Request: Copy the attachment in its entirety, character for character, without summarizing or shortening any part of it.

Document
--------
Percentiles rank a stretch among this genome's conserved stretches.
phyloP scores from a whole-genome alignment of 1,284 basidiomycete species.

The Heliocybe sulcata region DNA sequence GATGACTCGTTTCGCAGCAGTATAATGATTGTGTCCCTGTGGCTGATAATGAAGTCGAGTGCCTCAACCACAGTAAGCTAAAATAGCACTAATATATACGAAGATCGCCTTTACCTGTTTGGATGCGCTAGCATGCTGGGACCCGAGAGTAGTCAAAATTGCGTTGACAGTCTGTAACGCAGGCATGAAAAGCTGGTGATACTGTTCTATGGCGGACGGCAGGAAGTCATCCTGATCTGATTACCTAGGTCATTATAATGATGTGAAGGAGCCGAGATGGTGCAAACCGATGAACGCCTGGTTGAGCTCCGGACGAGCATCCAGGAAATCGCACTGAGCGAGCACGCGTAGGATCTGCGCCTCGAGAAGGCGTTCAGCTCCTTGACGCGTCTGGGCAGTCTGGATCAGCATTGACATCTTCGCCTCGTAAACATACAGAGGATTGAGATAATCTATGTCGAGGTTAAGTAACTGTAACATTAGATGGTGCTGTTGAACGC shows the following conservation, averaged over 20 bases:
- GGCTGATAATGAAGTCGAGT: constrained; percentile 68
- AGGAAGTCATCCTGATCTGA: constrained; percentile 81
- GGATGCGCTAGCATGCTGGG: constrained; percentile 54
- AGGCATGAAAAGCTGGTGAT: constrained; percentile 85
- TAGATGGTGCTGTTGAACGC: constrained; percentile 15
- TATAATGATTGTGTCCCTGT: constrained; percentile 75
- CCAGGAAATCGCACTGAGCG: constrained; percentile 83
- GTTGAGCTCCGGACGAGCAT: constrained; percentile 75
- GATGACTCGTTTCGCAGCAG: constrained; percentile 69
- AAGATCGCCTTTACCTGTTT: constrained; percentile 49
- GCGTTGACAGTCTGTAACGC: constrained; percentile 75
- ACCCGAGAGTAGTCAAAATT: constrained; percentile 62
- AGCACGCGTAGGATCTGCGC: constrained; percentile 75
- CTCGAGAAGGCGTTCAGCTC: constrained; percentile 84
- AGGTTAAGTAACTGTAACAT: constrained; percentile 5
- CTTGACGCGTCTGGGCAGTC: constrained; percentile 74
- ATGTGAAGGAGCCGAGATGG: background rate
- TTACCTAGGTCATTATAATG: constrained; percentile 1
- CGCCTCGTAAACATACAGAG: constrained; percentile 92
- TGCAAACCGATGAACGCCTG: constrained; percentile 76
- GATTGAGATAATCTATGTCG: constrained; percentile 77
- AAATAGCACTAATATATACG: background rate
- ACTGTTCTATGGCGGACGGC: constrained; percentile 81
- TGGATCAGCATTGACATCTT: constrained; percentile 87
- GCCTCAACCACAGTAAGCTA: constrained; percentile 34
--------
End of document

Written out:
Percentiles rank a stretch among this genome's conserved stretches.
phyloP scores from a whole-genome alignment of 1,284 basidiomycete species.

The Heliocybe sulcata region DNA sequence GATGACTCGTTTCGCAGCAGTATAATGATTGTGTCCCTGTGGCTGATAATGAAGTCGAGTGCCTCAACCACAGTAAGCTAAAATAGCACTAATATATACGAAGATCGCCTTTACCTGTTTGGATGCGCTAGCATGCTGGGACCCGAGAGTAGTCAAAATTGCGTTGACAGTCTGTAACGCAGGCATGAAAAGCTGGTGATACTGTTCTATGGCGGACGGCAGGAAGTCATCCTGATCTGATTACCTAGGTCATTATAATGATGTGAAGGAGCCGAGATGGTGCAAACCGATGAACGCCTGGTTGAGCTCCGGACGAGCATCCAGGAAATCGCACTGAGCGAGCACGCGTAGGATCTGCGCCTCGAGAAGGCGTTCAGCTCCTTGACGCGTCTGGGCAGTCTGGATCAGCATTGACATCTTCGCCTCGTAAACATACAGAGGATTGAGATAATCTATGTCGAGGTTAAGTAACTGTAACATTAGATGGTGCTGTTGAACGC shows the following conservation, averaged over 20 bases:
- GGCTGATAATGAAGTCGAGT: constrained; percentile 68
- AGGAAGTCATCCTGATCTGA: constrained; percentile 81
- GGATGCGCTAGCATGCTGGG: constrained; percentile 54
- AGGCATGAAAAGCTGGTGAT: constrained; percentile 85
- TAGATGGTGCTGTTGAACGC: constrained; percentile 15
- TATAATGATTGTGTCCCTGT: constrained; percentile 75
- CCAGGAAATCGCACTGAGCG: constrained; percentile 83
- GTTGAGCTCCGGACGAGCAT: constrained; percentile 75
- GATGACTCGTTTCGCAGCAG: constrained; percentile 69
- AAGATCGCCTTTACCTGTTT: constrained; percentile 49
- GCGTTGACAGTCTGTAACGC: constrained; percentile 75
- ACCCGAGAGTAGTCAAAATT: constrained; percentile 62
- AGCACGCGTAGGATCTGCGC: constrained; percentile 75
- CTCGAGAAGGCGTTCAGCTC: constrained; percentile 84
- AGGTTAAGTAACTGTAACAT: constrained; percentile 5
- CTTGACGCGTCTGGGCAGTC: constrained; percentile 74
- ATGTGAAGGAGCCGAGATGG: background rate
- TTACCTAGGTCATTATAATG: constrained; percentile 1
- CGCCTCGTAAACATACAGAG: constrained; percentile 92
- TGCAAACCGATGAACGCCTG: constrained; percentile 76
- GATTGAGATAATCTATGTCG: constrained; percentile 77
- AAATAGCACTAATATATACG: background rate
- ACTGTTCTATGGCGGACGGC: constrained; percentile 81
- TGGATCAGCATTGACATCTT: constrained; percentile 87
- GCCTCAACCACAGTAAGCTA: constrained; percentile 34